Air Force Chief of Staff Gen. Norton Schwartz responds to questions in the Pentagon on July 24, 2012. Schwartz said the Air Force has data indicating the cause of the F-22 Raptor's hypoxia-related incidents stem from the quantity, not the quality, of oxygen available in the cockpit. (U.S. Air Force photo/James Varhegyi)
Air Force Chief of Staff Gen. Norton Schwartz responds to questions in the Pentagon on July 24, 2012, to discuss Air Force accomplishments during his time as Chief of Staff. Schwartz also spoke about data indicating the cause of the F-22 Raptor's hypoxia-related incidents. (U.S. Air Force photo/James Varhegyi)
An F-22 Raptor from the Hawaii Air National Guard’s 199th Fighter Squadron returns to a training mission after refueling March 27, 2012, over the Pacific Ocean near the Hawaiian Islands. During the training, U.S. Air Force Academy cadets received a familiarization flight to get a better understanding of the Air Force's global reach capabilities. (U.S. Air Force photo/Tech. Sgt. Michael Holzworth)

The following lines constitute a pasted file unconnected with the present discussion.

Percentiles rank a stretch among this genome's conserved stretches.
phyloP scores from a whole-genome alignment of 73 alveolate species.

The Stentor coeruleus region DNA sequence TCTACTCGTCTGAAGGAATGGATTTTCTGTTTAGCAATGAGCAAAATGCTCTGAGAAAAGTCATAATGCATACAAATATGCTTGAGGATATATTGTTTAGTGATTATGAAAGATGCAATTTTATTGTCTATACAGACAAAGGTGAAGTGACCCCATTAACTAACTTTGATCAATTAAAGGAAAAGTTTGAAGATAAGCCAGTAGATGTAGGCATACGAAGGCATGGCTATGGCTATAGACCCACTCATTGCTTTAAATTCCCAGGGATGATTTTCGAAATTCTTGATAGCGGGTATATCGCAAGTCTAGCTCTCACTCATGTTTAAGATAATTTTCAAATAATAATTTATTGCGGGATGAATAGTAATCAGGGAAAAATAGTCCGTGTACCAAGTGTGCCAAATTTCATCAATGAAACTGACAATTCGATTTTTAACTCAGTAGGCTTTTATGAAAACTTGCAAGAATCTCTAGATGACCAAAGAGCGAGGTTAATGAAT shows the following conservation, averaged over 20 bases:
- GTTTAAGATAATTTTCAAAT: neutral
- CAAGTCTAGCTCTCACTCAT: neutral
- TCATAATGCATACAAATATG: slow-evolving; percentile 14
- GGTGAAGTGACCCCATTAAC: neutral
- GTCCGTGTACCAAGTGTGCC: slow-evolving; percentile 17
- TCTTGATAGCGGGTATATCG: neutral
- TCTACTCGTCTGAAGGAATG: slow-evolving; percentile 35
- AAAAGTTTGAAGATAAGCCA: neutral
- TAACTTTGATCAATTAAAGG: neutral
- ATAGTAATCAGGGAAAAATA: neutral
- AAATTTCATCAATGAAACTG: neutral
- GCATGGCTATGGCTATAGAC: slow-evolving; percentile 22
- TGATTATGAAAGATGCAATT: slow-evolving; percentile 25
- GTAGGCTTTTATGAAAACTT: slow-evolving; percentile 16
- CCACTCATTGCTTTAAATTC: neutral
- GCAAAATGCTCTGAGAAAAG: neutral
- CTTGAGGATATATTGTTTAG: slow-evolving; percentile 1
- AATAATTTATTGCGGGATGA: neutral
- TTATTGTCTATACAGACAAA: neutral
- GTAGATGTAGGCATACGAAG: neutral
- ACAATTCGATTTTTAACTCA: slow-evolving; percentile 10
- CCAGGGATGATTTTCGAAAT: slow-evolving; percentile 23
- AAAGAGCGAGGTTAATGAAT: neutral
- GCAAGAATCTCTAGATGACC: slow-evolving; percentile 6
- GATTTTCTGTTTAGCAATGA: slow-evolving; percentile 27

An F-22 Raptor with the 1st Fighter Wing from Joint Base Langley-Eustis, Va. pulls into position to accept fuel from a KC-135 Stratotanker with the 756th Air Refueling Squadron, Joint Base Andrews Naval Air Facility, Md., May 10, 2012. The first Raptor assigned to the Wing arrived Jan. 7, 2005. (U.S. Air Force Photo/Master Sgt. Jeremy Lock)
by Master Sgt. Amaani Lyle
Air Force Public Affairs Agency
7/25/2012 - WASHINGTON (AFNS) -- Air Force Chief of Staff Gen. Norton Schwartz said here July 24 the Air Force has data indicating the cause of the F-22 Raptor's hypoxia-related incidents stem from the quantity, not the quality, of oxygen available in the cockpit.
"Given tests in the altitude chamber and the centrifuge, we have confirmed that there is a combination of hardware-related items that have created breathing problems for our pilots," Schwartz said.
A valve in the upper pressure garment worn by pilots during high-altitude missions was causing the vest to inflate, and remain inflated, resulting in increased pressure on the pilot's chest, he said.